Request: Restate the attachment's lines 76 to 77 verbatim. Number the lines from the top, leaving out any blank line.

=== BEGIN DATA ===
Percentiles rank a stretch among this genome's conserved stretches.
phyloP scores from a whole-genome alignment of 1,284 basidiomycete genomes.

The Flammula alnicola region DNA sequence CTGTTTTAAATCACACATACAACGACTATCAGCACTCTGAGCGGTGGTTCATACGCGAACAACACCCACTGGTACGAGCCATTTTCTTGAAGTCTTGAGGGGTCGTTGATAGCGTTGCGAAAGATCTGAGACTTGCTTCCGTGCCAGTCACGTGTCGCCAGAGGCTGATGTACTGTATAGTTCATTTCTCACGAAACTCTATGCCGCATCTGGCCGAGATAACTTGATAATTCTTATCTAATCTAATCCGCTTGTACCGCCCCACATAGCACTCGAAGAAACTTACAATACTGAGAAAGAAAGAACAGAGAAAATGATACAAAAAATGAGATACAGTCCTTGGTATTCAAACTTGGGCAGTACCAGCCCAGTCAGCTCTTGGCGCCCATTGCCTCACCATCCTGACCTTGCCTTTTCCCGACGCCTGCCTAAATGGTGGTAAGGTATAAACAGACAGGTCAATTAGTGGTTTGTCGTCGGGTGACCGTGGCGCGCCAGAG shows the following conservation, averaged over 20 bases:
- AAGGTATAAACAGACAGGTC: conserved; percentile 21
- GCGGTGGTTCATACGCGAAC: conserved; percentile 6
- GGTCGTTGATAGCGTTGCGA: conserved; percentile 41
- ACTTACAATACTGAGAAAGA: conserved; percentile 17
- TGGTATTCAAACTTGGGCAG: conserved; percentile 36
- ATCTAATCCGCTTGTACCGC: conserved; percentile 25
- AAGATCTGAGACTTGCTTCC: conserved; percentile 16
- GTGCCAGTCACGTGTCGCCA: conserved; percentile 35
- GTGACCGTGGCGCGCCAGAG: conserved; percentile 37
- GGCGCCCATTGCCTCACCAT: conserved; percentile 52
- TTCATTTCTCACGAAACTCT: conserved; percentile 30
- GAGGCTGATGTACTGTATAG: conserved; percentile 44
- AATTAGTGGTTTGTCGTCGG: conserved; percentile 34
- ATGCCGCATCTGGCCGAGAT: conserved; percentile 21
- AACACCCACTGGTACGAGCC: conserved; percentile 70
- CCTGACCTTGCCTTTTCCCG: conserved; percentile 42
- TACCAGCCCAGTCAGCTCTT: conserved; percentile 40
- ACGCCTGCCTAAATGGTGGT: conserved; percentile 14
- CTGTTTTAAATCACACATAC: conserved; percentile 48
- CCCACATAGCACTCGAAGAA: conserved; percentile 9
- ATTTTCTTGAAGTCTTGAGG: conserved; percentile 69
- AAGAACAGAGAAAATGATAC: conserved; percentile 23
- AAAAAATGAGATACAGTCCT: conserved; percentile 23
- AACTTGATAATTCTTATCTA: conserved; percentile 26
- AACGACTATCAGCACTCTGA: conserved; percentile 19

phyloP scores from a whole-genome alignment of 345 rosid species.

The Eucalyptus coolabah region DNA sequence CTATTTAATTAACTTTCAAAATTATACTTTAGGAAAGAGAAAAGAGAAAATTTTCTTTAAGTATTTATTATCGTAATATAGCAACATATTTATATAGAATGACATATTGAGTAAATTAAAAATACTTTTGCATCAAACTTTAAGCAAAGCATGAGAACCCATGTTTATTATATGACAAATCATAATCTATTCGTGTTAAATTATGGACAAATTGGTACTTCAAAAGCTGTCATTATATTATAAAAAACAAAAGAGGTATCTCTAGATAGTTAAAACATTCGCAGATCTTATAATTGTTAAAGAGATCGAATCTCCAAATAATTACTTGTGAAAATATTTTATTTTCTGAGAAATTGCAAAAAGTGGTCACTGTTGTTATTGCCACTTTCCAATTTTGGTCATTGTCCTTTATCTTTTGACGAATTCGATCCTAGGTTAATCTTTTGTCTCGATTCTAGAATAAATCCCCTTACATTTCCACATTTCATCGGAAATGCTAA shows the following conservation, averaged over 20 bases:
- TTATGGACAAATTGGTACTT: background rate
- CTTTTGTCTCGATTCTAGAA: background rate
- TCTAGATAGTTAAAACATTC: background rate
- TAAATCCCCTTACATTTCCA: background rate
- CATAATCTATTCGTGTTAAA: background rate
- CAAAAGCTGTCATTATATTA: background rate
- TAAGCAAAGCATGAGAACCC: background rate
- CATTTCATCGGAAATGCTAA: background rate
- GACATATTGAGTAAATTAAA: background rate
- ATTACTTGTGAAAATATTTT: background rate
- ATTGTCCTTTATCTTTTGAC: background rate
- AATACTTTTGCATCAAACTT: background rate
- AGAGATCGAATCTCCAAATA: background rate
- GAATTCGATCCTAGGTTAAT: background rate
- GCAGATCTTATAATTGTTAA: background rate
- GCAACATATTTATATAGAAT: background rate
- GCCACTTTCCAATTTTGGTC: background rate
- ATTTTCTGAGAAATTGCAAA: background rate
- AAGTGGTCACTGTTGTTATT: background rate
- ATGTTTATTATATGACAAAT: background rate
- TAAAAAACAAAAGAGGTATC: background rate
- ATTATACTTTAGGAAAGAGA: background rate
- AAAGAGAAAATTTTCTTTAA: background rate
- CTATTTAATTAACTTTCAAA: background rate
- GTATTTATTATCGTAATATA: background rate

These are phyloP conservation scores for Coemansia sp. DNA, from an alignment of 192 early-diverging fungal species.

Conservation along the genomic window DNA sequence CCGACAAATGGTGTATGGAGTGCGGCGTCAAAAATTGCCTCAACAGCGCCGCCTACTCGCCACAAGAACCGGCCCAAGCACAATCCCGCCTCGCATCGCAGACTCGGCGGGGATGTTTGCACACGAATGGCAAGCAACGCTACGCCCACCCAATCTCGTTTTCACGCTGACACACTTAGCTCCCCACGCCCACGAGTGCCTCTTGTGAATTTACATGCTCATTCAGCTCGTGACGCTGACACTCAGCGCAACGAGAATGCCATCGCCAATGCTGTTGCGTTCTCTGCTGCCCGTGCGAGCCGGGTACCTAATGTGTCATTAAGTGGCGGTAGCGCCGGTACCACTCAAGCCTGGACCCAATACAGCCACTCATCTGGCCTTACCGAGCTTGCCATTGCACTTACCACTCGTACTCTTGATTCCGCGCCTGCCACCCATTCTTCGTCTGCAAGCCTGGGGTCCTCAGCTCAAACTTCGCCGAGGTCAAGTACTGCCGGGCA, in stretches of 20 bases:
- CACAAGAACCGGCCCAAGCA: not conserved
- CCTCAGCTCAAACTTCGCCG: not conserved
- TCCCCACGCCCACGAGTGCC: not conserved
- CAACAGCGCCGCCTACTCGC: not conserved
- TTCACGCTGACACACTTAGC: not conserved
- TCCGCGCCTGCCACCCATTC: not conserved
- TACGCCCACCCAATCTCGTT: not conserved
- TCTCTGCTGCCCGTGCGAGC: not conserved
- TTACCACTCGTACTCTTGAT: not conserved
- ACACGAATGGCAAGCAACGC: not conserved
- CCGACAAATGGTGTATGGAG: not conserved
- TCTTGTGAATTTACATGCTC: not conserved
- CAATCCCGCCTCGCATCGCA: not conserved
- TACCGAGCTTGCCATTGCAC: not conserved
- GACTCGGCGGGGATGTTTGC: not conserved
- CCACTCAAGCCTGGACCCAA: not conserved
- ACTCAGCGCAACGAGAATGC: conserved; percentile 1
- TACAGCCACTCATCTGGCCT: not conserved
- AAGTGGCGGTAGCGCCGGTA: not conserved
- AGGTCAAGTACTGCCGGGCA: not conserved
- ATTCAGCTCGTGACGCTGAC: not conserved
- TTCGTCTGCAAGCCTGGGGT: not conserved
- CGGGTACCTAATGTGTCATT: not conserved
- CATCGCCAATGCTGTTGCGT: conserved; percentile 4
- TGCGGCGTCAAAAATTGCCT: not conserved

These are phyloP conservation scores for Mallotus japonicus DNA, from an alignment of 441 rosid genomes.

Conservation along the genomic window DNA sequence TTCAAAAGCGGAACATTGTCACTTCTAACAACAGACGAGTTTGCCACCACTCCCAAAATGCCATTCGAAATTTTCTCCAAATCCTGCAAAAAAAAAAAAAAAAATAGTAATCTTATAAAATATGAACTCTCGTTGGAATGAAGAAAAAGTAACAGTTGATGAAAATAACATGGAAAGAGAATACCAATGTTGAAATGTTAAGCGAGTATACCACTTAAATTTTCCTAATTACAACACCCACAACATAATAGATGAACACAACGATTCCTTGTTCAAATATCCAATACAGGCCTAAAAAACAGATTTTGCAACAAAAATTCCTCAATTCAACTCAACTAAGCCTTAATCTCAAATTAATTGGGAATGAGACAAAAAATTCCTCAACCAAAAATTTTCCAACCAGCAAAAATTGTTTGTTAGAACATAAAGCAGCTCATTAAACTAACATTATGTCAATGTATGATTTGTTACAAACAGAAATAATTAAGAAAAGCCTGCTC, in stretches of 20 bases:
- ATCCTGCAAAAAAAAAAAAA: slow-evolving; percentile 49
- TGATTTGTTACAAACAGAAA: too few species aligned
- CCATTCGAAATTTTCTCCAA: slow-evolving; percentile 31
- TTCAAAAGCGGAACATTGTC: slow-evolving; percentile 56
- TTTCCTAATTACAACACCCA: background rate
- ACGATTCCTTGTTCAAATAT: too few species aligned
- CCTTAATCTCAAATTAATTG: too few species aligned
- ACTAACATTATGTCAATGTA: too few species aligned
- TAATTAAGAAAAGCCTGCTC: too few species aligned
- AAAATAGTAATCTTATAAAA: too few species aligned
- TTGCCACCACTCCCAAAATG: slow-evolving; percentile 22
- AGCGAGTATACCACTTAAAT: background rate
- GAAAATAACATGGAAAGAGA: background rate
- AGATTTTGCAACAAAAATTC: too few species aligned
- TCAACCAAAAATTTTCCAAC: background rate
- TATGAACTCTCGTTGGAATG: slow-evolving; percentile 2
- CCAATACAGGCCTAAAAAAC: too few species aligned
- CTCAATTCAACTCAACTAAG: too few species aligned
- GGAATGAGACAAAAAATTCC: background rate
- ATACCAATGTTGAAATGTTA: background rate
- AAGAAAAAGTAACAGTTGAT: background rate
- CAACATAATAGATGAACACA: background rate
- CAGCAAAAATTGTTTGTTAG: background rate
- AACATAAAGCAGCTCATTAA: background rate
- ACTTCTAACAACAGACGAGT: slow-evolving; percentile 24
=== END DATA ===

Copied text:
- AAGTGGCGGTAGCGCCGGTA: not conserved
- AGGTCAAGTACTGCCGGGCA: not conserved